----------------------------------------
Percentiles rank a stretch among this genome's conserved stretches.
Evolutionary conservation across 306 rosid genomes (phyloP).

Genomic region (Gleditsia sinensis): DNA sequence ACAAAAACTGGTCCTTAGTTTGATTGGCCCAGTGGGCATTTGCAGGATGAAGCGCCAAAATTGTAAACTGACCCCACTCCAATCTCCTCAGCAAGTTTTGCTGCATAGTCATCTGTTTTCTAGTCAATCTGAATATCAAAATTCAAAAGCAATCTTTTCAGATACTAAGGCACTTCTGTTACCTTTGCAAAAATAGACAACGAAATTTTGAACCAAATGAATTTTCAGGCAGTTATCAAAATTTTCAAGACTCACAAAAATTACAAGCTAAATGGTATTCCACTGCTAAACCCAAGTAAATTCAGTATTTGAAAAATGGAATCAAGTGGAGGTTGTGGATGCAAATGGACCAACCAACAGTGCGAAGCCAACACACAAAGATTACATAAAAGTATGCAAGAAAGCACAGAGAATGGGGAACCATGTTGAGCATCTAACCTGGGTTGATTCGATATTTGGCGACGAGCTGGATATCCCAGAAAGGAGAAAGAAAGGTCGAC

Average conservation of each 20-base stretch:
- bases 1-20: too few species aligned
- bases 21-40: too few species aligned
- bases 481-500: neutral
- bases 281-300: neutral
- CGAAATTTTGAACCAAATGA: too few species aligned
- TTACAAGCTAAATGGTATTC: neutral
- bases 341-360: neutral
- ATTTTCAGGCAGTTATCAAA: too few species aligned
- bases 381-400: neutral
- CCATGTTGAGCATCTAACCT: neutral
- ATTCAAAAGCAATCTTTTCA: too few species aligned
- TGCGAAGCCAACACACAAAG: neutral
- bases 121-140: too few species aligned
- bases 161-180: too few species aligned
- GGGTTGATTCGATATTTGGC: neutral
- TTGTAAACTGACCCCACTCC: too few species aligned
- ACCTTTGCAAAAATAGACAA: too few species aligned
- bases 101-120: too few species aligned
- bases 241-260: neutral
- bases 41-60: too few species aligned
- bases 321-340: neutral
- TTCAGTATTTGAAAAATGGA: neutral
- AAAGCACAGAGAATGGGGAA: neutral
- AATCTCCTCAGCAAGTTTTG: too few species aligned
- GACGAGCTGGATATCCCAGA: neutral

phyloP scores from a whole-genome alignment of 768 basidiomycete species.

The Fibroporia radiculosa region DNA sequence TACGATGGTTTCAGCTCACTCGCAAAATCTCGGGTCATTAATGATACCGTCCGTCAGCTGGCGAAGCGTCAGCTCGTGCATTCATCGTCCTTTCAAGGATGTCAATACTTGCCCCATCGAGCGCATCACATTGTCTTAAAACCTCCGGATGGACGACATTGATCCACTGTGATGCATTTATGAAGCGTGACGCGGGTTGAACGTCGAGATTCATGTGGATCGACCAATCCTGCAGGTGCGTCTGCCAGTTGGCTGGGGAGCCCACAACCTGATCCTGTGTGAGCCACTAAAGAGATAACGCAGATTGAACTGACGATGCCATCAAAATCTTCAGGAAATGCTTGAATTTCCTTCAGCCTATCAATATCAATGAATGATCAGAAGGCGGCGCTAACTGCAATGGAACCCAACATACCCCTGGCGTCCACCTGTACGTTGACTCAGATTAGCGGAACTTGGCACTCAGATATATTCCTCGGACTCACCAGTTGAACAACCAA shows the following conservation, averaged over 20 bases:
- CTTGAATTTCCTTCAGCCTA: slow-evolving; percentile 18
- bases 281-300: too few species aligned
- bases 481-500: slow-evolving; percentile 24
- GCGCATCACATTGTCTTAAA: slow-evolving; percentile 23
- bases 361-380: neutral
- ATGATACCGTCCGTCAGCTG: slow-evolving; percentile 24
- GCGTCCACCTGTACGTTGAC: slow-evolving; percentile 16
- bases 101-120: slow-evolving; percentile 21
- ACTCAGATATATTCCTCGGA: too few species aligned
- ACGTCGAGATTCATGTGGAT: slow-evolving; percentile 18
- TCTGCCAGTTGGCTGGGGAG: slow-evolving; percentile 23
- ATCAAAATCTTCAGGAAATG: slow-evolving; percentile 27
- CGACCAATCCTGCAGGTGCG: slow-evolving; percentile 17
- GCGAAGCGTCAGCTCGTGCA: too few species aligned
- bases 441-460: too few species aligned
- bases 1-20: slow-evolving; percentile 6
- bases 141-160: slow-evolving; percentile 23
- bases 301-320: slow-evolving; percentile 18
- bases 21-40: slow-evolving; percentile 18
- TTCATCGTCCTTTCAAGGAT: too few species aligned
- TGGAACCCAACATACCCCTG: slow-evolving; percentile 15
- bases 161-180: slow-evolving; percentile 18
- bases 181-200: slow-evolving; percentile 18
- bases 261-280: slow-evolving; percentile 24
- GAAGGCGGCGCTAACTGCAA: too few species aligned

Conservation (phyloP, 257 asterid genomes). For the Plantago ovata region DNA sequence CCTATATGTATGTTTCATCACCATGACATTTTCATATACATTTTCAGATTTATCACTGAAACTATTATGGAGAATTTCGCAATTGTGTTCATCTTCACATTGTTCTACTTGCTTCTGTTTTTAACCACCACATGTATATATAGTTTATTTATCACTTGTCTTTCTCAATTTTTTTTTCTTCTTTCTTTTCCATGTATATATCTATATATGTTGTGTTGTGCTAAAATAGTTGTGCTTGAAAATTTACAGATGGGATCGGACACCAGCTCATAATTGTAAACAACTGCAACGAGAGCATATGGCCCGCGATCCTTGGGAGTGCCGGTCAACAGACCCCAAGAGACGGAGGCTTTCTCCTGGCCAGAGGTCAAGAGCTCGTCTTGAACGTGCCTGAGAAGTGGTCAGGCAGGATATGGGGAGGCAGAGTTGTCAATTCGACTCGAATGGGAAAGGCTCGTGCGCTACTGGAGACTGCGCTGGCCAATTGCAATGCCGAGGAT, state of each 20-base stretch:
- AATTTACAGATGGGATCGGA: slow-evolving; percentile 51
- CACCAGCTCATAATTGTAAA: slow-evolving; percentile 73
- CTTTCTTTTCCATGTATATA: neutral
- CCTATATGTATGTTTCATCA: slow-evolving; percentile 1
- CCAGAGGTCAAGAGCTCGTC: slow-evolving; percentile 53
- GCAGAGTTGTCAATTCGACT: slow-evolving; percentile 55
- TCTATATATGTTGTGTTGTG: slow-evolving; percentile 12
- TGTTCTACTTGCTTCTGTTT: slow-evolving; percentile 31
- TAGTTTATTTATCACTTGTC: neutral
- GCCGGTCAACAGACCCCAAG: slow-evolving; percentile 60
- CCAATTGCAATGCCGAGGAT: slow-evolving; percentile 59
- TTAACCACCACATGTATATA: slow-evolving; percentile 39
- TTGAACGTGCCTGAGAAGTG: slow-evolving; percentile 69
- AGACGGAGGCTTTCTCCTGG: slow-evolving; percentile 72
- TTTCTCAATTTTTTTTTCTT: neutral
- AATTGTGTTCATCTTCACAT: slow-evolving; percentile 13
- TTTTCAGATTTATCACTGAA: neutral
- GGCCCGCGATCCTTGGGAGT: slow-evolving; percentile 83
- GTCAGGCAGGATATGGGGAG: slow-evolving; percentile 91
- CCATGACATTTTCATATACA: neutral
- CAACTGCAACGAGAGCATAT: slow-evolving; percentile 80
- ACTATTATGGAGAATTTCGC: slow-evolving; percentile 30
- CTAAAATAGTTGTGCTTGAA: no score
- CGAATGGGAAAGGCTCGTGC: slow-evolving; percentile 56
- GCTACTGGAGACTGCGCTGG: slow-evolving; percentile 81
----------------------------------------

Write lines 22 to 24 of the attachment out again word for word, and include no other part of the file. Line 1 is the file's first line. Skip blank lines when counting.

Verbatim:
- bases 101-120: too few species aligned
- bases 241-260: neutral
- bases 41-60: too few species aligned